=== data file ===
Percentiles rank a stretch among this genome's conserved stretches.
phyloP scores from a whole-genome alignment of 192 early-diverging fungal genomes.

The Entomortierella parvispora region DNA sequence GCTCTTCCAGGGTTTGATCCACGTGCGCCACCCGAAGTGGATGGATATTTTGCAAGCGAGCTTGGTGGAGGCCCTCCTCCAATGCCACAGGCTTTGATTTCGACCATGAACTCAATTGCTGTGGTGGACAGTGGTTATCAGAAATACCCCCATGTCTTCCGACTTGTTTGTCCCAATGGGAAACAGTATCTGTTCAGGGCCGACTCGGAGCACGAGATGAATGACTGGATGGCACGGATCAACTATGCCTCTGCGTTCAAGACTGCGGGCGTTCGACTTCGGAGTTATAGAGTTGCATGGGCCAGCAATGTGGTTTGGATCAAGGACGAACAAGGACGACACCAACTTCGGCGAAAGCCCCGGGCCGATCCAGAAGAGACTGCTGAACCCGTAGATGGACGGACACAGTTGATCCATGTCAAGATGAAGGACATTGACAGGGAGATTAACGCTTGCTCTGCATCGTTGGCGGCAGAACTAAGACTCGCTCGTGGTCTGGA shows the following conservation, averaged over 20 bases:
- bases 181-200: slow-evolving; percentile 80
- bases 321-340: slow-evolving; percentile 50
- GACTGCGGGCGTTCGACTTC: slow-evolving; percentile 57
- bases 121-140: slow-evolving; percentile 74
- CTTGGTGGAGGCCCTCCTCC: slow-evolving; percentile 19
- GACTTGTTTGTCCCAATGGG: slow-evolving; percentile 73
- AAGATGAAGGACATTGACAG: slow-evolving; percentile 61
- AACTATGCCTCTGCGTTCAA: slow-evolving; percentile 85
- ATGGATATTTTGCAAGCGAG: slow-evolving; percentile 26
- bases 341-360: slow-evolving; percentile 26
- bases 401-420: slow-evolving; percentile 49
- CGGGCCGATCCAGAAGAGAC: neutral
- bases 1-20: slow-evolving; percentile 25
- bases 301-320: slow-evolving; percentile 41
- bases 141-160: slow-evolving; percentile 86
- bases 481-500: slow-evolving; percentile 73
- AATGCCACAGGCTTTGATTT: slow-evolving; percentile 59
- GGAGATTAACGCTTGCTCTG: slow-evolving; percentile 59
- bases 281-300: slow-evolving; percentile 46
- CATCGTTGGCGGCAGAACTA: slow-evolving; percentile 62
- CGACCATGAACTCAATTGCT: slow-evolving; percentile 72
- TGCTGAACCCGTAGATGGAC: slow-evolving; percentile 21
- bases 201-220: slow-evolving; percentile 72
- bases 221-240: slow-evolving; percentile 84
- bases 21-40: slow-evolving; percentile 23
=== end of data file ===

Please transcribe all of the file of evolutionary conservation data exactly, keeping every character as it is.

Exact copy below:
Percentiles rank a stretch among this genome's conserved stretches.
phyloP scores from a whole-genome alignment of 192 early-diverging fungal genomes.

The Entomortierella parvispora region DNA sequence GCTCTTCCAGGGTTTGATCCACGTGCGCCACCCGAAGTGGATGGATATTTTGCAAGCGAGCTTGGTGGAGGCCCTCCTCCAATGCCACAGGCTTTGATTTCGACCATGAACTCAATTGCTGTGGTGGACAGTGGTTATCAGAAATACCCCCATGTCTTCCGACTTGTTTGTCCCAATGGGAAACAGTATCTGTTCAGGGCCGACTCGGAGCACGAGATGAATGACTGGATGGCACGGATCAACTATGCCTCTGCGTTCAAGACTGCGGGCGTTCGACTTCGGAGTTATAGAGTTGCATGGGCCAGCAATGTGGTTTGGATCAAGGACGAACAAGGACGACACCAACTTCGGCGAAAGCCCCGGGCCGATCCAGAAGAGACTGCTGAACCCGTAGATGGACGGACACAGTTGATCCATGTCAAGATGAAGGACATTGACAGGGAGATTAACGCTTGCTCTGCATCGTTGGCGGCAGAACTAAGACTCGCTCGTGGTCTGGA shows the following conservation, averaged over 20 bases:
- bases 181-200: slow-evolving; percentile 80
- bases 321-340: slow-evolving; percentile 50
- GACTGCGGGCGTTCGACTTC: slow-evolving; percentile 57
- bases 121-140: slow-evolving; percentile 74
- CTTGGTGGAGGCCCTCCTCC: slow-evolving; percentile 19
- GACTTGTTTGTCCCAATGGG: slow-evolving; percentile 73
- AAGATGAAGGACATTGACAG: slow-evolving; percentile 61
- AACTATGCCTCTGCGTTCAA: slow-evolving; percentile 85
- ATGGATATTTTGCAAGCGAG: slow-evolving; percentile 26
- bases 341-360: slow-evolving; percentile 26
- bases 401-420: slow-evolving; percentile 49
- CGGGCCGATCCAGAAGAGAC: neutral
- bases 1-20: slow-evolving; percentile 25
- bases 301-320: slow-evolving; percentile 41
- bases 141-160: slow-evolving; percentile 86
- bases 481-500: slow-evolving; percentile 73
- AATGCCACAGGCTTTGATTT: slow-evolving; percentile 59
- GGAGATTAACGCTTGCTCTG: slow-evolving; percentile 59
- bases 281-300: slow-evolving; percentile 46
- CATCGTTGGCGGCAGAACTA: slow-evolving; percentile 62
- CGACCATGAACTCAATTGCT: slow-evolving; percentile 72
- TGCTGAACCCGTAGATGGAC: slow-evolving; percentile 21
- bases 201-220: slow-evolving; percentile 72
- bases 221-240: slow-evolving; percentile 84
- bases 21-40: slow-evolving; percentile 23